My house was the scene of a pasta extravaganza last weekend. Jim was away hunting so I indulged in two of my favorites. First up, a Thai-style pasta with peanut butter sauce loaded with veggies (whatever is left over in the frig), ginger, garlic, warm spices and a ton of cilantro. That’s it in the photo above. I couldn’t help but eat two bowls.
The main veggie in my peanut sauce was sliced broccoli stems. We put chopped broccoli florets on our nightly salad so I always have leftover stems in the refrigerator. I save them up and use them in frittatas, vegetable sautés or wherever else I’d like some broccoli flavor. Don’t throw them away!
The following night I took the opportunity to make a pasta I know he’d hate since he’s not a fan of blue cheese (what a fool!): gorgonzola pasta with spinach, bacon, mushrooms and red onion. Lordy do I love this. If you’re a blue cheese lover, do not deny yourself. Another two-bowl night.
Earlier in the week, I made sweet potatoes with tahini butter from Bon Appetit. We eat a lot of sweet potatoes so I’m always looking for new ideas. This recipe is promising but I didn’t care for steamed sweet potatoes—the skin was too soggy, especially after the leftovers spent a day in the frig.
Instead of steaming, if time is tight, poke the potatoes all over with a fork and nuke them for 5 to 8 minutes, depending on the size, then finish them off at high heat in the oven or toaster oven. Or just roast them if you have the time. I liked the tahini butter—interesting, in a good way, flavors.
Last night, I made a Thanksgiving recipe to see if we loved it as much as I remembered. We did. It’s my version of the traditional green bean casserole, no cans of soup involved. Instead, you make a simple bechamel sauce (or white sauce). The casserole is loaded with mushrooms and other aromatics and topped with oven-“fried” sweet onion rings.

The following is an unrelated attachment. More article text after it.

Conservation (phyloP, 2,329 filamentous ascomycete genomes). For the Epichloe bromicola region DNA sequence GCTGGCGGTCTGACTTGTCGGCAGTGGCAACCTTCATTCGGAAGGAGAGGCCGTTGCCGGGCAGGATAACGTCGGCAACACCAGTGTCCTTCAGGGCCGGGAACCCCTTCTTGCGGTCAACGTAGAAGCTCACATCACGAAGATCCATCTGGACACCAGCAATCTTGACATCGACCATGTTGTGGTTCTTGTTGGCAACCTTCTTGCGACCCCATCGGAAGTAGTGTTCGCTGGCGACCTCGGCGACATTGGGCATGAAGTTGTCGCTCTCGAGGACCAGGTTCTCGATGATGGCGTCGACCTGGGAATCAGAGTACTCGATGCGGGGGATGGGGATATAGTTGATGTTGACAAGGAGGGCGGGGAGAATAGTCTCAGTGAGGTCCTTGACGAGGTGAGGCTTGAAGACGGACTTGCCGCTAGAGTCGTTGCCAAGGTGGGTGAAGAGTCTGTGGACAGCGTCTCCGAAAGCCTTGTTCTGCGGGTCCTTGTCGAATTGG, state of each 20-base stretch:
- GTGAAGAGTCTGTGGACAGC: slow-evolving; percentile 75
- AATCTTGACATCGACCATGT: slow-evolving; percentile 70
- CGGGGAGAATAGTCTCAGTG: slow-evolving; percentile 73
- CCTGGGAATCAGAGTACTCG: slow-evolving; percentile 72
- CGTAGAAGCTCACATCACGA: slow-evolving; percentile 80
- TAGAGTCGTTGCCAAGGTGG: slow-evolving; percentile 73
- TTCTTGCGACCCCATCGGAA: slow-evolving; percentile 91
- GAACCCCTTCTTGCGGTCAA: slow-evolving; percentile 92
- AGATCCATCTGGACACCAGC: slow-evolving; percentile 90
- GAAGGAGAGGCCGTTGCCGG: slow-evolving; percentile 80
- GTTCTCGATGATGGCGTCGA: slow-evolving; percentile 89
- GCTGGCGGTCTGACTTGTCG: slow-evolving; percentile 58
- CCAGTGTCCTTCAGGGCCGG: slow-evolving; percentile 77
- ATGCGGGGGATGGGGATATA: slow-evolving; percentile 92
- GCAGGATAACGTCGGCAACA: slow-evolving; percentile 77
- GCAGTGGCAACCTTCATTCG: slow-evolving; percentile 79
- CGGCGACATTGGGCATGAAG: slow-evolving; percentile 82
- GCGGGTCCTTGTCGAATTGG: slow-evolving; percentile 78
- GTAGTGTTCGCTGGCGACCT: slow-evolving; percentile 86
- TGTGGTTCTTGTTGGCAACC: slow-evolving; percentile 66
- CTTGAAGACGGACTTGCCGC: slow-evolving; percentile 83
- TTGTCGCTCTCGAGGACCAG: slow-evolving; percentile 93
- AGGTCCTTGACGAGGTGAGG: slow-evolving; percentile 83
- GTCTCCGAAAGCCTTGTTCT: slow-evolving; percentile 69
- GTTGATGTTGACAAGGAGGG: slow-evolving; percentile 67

For the main, I made ham steaks with juniper cream sauce. I saw the photo on this Taste recipe and just had to try it. I cut the recipe in half. Jim wasn’t a big fan of the sauce but he merely dipped a finger in to try it. When combined with the ham, it was a completely different experience. I loved it.
I just looked at the ham photo on Taste again. The recipe says to strain the sauce, which I did, although I forgot to add the parsley, but the sauce in the photo is not strained. Hmm.
Another note on that recipe: use sherry vinegar instead of red wine vinegar. You will not regret adding sherry vinegar to your kitchen cabinet. It is so much better than any other vinegar, in my opinion. Sort of luscious.
The other night, we had cumin-roasted vermillion snapper w cilantro sauce. This New York Times recipe calls for salmon but I wanted to use some of the fish from my seafood share that I had to freeze during our busy fall of weekends away. I didn’t mix the spices (cumin, smoked paprika) together. I just sprinkled them from the jars onto the fillets.
On the side, spicy roasted daikon radish fries, a recipe I found via Google on the Cooking on the Weekends blog. I have a ton of daikon radish in the frig from our CSA share. I figured they would keep well while I decided what to do with them. I like these “fries” although only the real skinny ones got crispy. Feeling lazy, I used ground ginger instead of fresh.
That’s my week in the kitchen. Now it’s time to plan menus for the upcoming week, including Thanksgiving. I’ll bring the green bean casserole, a dessert (TBD), maybe another side or cranberry sauce. Tis the season for feasting!